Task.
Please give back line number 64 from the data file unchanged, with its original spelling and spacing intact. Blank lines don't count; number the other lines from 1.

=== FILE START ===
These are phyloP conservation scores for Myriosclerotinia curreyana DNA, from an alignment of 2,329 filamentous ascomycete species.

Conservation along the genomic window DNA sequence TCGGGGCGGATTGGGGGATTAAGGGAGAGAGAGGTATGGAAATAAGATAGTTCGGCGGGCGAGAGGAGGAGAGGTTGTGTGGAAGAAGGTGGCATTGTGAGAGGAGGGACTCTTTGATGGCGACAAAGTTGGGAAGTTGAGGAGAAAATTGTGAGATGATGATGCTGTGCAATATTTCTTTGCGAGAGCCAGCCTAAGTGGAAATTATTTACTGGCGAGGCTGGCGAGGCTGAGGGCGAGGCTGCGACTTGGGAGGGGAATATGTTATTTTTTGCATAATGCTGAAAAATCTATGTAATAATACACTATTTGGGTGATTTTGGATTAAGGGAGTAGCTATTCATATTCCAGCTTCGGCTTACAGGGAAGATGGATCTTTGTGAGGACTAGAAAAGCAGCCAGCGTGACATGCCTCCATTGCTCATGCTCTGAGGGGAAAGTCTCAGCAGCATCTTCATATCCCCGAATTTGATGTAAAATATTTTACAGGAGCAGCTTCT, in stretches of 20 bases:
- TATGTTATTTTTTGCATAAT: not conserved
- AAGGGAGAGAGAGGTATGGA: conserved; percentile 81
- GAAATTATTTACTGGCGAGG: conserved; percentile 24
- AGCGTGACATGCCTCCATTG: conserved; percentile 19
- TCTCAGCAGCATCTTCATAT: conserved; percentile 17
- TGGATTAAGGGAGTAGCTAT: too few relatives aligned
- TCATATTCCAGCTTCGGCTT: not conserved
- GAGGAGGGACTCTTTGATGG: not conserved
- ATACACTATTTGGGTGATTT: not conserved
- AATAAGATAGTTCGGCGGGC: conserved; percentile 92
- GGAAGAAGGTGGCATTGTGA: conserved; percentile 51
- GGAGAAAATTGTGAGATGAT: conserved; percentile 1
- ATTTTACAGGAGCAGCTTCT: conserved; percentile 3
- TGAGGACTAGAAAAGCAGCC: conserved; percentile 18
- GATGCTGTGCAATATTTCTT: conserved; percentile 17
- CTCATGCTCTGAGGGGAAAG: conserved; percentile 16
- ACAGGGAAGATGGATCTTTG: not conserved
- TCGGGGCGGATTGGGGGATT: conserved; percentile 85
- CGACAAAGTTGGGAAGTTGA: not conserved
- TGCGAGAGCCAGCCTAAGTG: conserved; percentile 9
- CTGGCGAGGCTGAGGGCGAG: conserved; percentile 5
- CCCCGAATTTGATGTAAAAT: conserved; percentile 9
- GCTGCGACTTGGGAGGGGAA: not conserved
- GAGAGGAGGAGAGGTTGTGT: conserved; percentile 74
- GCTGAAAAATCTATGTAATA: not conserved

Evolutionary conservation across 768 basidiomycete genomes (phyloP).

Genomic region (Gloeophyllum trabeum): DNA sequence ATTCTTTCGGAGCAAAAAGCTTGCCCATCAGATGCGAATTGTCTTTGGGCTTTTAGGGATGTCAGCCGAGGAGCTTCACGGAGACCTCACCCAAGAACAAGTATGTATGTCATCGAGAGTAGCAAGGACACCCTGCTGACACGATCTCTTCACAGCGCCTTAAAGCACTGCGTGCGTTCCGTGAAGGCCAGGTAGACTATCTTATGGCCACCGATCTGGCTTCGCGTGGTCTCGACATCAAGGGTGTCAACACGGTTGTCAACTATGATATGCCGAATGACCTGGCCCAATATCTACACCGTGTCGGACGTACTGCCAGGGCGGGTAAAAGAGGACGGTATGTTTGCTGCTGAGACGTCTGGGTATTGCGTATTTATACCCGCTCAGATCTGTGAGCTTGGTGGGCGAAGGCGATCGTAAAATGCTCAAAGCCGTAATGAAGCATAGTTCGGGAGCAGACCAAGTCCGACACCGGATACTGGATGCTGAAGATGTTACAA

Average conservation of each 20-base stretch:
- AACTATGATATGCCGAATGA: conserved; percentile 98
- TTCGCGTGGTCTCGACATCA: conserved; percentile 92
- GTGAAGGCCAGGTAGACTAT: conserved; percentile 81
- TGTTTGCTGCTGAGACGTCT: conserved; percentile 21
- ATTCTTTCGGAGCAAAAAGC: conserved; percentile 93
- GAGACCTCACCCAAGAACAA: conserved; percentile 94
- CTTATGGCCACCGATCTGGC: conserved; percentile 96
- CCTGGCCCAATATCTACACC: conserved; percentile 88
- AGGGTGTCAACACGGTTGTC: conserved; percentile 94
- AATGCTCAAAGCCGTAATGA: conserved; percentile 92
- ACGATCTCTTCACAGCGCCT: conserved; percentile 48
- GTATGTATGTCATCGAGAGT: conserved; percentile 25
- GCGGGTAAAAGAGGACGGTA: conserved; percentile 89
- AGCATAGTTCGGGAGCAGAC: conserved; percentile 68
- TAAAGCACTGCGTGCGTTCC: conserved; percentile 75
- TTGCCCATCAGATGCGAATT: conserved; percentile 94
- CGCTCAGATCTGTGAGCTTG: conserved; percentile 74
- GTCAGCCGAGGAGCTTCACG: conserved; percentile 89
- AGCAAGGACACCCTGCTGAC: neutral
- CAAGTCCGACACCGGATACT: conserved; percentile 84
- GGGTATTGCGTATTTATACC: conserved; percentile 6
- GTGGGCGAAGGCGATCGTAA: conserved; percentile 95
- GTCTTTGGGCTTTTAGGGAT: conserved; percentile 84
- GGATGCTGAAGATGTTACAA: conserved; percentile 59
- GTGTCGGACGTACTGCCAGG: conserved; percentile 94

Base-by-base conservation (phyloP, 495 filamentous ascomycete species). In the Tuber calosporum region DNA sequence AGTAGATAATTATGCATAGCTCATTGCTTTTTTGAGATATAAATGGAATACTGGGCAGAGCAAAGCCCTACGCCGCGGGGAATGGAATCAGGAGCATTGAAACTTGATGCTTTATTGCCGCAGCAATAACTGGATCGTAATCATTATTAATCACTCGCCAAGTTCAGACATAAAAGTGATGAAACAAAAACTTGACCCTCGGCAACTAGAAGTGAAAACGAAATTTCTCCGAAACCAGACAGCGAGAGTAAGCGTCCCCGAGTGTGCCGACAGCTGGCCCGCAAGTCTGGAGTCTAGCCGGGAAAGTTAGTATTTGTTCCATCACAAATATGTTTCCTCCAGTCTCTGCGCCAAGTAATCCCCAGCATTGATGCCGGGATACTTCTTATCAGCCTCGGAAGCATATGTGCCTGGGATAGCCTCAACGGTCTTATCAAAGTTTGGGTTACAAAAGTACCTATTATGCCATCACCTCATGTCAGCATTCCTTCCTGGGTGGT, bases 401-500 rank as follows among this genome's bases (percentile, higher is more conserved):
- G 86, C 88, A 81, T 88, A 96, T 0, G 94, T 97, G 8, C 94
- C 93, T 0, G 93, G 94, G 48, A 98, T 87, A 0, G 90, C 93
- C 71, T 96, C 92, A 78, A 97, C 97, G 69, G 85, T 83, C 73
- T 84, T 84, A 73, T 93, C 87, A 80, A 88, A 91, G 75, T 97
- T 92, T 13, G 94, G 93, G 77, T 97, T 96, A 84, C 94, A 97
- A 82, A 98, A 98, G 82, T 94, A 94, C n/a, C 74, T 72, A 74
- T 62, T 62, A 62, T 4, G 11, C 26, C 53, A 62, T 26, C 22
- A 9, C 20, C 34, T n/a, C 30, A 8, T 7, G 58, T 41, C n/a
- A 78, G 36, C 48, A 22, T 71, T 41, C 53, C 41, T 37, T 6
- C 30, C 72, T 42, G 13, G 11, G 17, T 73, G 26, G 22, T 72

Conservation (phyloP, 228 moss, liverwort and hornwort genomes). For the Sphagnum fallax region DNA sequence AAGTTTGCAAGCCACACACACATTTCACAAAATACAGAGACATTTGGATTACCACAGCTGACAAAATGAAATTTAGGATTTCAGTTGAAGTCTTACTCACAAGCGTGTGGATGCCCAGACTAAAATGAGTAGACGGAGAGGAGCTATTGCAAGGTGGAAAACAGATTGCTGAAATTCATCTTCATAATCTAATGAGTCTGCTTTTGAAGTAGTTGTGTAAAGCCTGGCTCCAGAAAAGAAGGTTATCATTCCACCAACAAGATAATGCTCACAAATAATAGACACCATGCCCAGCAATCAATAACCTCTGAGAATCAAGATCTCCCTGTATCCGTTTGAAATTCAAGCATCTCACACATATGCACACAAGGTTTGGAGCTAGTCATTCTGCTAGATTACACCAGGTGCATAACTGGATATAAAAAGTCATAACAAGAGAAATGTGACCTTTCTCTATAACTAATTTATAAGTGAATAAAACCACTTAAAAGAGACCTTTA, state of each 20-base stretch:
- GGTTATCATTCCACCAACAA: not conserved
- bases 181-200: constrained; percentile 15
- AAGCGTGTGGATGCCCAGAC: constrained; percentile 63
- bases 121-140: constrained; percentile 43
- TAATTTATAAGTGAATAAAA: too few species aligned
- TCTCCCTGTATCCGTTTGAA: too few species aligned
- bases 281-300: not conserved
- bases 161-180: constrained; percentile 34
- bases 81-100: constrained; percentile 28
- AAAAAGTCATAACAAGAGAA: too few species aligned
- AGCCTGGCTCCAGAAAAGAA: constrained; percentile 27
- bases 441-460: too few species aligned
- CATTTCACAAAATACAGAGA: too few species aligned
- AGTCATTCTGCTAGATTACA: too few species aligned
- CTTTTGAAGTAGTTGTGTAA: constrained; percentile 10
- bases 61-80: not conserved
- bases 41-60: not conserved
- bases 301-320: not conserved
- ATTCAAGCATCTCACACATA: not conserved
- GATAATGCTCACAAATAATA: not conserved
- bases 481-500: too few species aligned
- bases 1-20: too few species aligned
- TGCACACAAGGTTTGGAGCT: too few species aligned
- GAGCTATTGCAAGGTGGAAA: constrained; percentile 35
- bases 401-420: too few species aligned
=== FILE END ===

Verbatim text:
- A 9, C 20, C 34, T n/a, C 30, A 8, T 7, G 58, T 41, C n/a